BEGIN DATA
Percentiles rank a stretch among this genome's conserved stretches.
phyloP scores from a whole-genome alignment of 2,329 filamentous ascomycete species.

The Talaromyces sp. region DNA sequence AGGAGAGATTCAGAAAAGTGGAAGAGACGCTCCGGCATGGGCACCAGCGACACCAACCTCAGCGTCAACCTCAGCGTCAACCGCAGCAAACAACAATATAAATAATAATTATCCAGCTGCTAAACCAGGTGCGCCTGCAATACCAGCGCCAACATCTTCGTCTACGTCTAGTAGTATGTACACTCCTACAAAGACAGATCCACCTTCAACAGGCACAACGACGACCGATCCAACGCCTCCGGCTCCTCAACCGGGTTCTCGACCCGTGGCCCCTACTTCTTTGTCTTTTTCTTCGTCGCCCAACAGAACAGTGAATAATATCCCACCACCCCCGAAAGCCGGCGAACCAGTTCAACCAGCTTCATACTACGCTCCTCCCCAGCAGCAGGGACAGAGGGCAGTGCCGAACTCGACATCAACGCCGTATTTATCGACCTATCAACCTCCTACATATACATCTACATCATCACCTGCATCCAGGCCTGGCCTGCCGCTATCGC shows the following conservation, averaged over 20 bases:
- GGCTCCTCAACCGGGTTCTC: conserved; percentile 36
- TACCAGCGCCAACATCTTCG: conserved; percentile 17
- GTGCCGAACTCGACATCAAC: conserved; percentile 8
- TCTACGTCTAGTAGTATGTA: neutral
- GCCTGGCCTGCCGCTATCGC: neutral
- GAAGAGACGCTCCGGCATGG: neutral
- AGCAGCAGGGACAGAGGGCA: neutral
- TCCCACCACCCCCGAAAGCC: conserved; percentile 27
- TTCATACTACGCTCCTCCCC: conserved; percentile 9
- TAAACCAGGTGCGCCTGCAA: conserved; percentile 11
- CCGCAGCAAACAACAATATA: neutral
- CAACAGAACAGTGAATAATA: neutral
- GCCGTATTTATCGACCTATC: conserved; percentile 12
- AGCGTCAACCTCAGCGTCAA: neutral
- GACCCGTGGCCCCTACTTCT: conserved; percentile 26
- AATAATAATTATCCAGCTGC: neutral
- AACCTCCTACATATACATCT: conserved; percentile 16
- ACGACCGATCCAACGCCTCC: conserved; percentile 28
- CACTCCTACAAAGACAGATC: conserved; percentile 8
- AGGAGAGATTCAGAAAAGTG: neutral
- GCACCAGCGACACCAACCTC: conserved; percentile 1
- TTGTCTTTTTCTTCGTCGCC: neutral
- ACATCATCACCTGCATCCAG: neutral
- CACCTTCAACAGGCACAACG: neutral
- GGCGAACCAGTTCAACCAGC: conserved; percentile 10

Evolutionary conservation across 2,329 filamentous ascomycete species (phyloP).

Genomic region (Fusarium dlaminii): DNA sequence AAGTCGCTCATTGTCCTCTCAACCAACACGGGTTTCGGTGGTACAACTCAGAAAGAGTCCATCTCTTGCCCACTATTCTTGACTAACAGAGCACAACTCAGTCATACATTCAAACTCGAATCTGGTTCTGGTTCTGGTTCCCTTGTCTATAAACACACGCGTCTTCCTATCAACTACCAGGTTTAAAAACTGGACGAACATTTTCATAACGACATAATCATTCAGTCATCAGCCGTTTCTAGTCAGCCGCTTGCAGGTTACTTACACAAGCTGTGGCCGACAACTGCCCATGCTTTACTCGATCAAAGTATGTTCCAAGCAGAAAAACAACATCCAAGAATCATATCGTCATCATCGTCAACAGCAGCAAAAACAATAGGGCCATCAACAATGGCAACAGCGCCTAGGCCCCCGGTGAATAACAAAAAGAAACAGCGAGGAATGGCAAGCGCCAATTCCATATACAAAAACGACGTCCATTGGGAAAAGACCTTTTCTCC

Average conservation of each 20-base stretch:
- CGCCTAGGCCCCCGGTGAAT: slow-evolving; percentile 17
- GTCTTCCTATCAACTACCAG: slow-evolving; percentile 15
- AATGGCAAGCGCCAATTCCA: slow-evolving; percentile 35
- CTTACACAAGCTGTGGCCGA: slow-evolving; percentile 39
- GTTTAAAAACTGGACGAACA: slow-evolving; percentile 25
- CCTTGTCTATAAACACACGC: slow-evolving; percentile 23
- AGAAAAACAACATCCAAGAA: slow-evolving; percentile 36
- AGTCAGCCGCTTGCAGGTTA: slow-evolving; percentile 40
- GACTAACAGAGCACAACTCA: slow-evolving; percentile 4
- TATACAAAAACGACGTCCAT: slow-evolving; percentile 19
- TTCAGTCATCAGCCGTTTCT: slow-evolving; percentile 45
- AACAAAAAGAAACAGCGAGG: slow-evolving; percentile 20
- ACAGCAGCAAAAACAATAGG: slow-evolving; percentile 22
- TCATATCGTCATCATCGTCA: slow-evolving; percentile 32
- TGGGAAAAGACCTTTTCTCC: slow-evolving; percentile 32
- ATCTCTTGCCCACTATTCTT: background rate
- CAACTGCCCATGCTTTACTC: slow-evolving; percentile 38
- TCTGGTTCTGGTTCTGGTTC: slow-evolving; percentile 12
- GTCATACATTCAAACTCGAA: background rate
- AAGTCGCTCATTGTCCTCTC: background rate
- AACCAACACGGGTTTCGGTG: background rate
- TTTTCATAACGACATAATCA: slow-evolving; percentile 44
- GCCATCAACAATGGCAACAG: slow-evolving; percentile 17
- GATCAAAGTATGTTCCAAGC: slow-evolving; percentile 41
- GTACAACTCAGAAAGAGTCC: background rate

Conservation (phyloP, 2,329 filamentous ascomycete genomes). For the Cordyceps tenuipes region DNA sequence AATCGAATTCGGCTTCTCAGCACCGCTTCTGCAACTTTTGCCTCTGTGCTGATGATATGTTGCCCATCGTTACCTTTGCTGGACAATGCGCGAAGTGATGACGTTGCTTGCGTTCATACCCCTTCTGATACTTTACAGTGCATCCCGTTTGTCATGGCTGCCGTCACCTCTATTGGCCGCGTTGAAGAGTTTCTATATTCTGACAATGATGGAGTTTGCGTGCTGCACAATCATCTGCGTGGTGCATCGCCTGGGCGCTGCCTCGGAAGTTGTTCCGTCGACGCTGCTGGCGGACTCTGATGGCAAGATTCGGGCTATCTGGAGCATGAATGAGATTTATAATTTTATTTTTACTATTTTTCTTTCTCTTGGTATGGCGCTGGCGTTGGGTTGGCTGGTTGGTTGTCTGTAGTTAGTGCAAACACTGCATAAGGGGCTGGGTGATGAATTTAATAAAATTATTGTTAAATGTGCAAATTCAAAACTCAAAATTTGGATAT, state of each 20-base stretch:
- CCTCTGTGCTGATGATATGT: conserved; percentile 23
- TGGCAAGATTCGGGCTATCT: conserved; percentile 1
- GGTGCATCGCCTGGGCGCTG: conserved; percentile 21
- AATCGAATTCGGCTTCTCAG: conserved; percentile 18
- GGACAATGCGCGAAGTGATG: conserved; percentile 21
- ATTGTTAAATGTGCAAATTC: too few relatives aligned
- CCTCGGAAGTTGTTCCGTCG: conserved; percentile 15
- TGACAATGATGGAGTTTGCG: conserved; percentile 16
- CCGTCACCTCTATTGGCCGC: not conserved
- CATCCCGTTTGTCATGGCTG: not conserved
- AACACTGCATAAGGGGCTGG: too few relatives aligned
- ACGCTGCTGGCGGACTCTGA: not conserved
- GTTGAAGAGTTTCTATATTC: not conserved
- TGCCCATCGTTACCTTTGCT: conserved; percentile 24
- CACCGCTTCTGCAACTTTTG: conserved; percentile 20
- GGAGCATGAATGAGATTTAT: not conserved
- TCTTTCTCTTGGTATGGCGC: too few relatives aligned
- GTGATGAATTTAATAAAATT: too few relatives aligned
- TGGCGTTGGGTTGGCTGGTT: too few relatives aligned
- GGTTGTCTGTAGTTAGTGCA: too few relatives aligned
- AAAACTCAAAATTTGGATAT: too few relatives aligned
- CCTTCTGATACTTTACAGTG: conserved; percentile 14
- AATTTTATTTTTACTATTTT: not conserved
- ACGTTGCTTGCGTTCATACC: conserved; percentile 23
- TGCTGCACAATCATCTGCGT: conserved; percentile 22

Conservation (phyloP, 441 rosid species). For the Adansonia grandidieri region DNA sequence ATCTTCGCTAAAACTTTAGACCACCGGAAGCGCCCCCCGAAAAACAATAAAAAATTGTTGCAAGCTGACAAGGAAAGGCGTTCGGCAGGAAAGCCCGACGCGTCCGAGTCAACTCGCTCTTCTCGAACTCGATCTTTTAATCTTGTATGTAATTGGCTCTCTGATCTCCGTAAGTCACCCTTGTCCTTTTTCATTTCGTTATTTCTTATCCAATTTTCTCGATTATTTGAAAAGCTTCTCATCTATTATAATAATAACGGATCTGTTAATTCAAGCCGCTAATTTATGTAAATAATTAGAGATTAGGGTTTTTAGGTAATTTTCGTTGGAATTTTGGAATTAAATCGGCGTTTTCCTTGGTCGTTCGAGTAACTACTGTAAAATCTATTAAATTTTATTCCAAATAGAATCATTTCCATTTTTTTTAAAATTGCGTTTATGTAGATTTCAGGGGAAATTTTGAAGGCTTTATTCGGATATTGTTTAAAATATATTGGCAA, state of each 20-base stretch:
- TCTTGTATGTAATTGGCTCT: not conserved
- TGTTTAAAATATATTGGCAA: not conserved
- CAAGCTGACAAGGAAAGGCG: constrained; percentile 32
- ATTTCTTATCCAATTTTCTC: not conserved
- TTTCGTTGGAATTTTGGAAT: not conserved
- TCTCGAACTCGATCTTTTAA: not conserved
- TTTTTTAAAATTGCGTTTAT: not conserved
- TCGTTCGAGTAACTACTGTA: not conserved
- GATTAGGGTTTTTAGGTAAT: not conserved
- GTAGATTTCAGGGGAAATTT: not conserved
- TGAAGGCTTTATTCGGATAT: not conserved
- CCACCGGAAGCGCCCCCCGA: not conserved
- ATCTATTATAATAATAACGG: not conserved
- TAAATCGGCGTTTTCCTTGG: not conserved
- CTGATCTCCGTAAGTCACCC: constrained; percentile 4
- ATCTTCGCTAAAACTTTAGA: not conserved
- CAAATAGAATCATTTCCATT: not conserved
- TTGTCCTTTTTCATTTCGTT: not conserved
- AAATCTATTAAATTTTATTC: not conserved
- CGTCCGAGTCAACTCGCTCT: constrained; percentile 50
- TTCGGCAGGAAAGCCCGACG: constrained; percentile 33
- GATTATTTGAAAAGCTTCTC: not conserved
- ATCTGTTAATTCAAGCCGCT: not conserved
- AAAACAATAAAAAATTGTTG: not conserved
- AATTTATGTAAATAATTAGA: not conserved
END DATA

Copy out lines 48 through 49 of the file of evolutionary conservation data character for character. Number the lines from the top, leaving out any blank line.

- CAACTGCCCATGCTTTACTC: slow-evolving; percentile 38
- TCTGGTTCTGGTTCTGGTTC: slow-evolving; percentile 12